It was brushed away as “Warnie being Warnie, but Isa Guha has revealed Shane Warne’s desire to coach England was real.
Last month, Warne set the cat amongst the pigeons when he told former England captain Nasser Hussain he thought he would be a good coach of England.
“Yeah, I think I’d do a pretty good job,” he said on Sky Sports’ Cricket podcast following the sacking of Chris Silverwood following England’s horror 4-0 Ashes loss.
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There was one sticking point, though.
“I wouldn’t be called the coach, I think I’d be called the team manager,” Warne said.
As a hint of laughter broke out between Hussain and another former England batter Rob Key, Warne doubled down.
“I’d like to do it. No, no I’d like to do it and it’s a great, fun time to be England (coach),” he said.
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Warne, who took over as London Spirit’s coach last year in The Hundred and was set to welcome Andrew Symonds to his coaching ranks this English summer, said that he thought “trust” and “honesty” were the keys to coaching.
Former Australian captain Mark Taylor was one of a number of cricket identities who played down the possibilities of Warne coaching England.
“I can’t see Warney coaching England. I can’t see Warney coaching too many sides that would take 12 months (of the year) to do it,” Taylor told 2GB†
“Look, if he wanted to do it, put his hand up, good luck to him.
“But I would be very surprised to see Shane Warne coach England. They’re full-time jobs, they take you away from home, they take you away from life.
“When you get to our age – and Warney’s not quite as old as me. But some of us want to go fishing down in Tasmania, and I’m sure Warney probably wants to play a few games of cards and enjoy life.
“I’m not sure he wants to be coaching for 12 months of the year.”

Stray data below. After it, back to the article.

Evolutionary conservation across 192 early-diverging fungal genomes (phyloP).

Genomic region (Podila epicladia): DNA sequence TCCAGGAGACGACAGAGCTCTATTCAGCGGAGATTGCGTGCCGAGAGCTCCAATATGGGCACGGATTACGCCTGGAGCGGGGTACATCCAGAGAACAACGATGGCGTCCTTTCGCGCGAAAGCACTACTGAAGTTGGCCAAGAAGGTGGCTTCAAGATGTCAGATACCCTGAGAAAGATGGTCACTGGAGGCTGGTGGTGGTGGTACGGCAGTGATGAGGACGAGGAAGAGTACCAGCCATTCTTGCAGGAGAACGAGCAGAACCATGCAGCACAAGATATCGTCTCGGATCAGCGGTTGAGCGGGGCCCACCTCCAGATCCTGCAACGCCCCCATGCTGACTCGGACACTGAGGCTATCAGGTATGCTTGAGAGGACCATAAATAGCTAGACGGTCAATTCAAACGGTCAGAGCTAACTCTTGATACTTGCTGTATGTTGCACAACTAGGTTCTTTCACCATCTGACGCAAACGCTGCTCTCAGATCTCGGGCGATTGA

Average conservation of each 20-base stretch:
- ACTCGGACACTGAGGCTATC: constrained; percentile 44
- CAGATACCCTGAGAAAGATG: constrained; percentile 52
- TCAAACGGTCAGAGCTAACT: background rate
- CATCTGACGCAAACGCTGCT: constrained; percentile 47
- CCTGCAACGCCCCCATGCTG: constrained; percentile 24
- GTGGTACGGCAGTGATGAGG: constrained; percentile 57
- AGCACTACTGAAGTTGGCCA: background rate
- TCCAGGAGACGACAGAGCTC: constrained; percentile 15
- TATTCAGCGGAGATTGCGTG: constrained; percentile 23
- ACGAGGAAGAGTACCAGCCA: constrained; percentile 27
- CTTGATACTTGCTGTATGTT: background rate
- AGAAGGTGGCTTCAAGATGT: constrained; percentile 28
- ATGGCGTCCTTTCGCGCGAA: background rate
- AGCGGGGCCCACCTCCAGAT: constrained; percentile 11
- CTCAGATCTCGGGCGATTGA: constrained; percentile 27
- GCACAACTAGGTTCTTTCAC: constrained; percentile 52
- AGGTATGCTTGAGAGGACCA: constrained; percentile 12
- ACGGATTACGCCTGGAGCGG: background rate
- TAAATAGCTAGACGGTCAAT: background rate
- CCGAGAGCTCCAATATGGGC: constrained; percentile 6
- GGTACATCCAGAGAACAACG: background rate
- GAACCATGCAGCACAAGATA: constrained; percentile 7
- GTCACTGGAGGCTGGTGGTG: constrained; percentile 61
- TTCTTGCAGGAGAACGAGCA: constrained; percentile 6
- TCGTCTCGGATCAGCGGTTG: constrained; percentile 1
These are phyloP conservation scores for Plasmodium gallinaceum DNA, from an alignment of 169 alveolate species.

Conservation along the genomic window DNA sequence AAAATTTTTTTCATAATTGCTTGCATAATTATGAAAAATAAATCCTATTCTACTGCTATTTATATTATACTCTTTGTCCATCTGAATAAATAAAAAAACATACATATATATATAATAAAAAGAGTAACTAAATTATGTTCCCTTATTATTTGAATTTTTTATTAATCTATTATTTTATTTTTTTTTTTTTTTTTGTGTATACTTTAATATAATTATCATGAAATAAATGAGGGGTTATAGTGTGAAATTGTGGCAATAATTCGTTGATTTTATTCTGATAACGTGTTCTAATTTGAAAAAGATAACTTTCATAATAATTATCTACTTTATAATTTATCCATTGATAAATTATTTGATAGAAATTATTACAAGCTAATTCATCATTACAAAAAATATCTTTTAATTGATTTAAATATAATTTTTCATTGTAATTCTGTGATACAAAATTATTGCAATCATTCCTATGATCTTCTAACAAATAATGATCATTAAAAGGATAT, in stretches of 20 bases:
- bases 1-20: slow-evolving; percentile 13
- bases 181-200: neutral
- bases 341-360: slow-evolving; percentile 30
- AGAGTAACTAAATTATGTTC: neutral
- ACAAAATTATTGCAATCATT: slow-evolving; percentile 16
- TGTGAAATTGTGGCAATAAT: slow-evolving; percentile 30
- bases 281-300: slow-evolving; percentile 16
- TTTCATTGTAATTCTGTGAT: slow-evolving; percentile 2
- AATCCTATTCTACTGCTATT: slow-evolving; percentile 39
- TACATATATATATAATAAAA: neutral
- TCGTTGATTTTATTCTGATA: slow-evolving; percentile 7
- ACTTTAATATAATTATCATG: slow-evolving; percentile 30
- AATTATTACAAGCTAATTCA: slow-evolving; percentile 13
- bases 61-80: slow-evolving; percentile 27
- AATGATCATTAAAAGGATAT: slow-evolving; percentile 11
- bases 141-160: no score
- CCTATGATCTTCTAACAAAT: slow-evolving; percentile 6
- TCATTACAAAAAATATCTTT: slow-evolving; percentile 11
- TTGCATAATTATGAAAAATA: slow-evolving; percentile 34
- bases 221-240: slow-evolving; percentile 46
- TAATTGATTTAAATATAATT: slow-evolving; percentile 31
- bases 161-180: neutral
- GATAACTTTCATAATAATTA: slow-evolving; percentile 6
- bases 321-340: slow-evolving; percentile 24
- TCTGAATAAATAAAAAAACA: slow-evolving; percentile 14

Yet, in a column for News CorpGuha, the former England bowler turned respected pundit and broadcaster, said Warne had floated the idea to her.
“The last time I saw Shane Warne in person, he came to me with a question,” Guha wrote.
“Hey Ish … I’m keen to put my hand up for this England job, what do you reckon?”
“He was serious.
“People might have dismissed his quotes about wanting to coach England a fortnight ago as Warnie being Warnie, but he meant what he said and he wanted to know what I thought.
“I told him I thought he’d be amazing.
“Tactically he was so good and I thought England would really benefit from someone like him who could give the players belief and enhance them as cricketers.”
“Warnie was close to a few of the England players having worked with them at the Rajasthan Royals and he got on with them well, as you could tell by the outpouring of emotion from Joe Root and Ben Stokes and the England players reacting to the news in the West Indies.
“I absolutely think he had it in him to do that. Warnie loved a challenge and always wanted to push himself, and who knows what would have happened?”
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Warne’s agent James Erskine also confirmed to News Corp that he expressed an interest in coaching England.
But he added that it would more likely have been at a later point down the road, particularly given the contracts already in place, including a recent extension at Fox Sports.
“He told me he would like to coach England,” Erskine told News Corp.
“Warnie would never have applied for the job. It would be a case of England tapping him on the shoulder to see whether he was interested, and he was.
“He was not currently in a position to coach England with all his current contracts in place. He wouldn’t have been a replacement now. It would have been later in his career. We had just renewed his contract with Fox.
“But he wanted to do it. He liked coaching. When he was coaching in the Indian Premier League he found it exciting and he liked the 100 concept in England.
“I think he would have been a pretty damn good coach of England. Had he started coaching a major national team the drop in income would have been huge. But he was certainly interested.”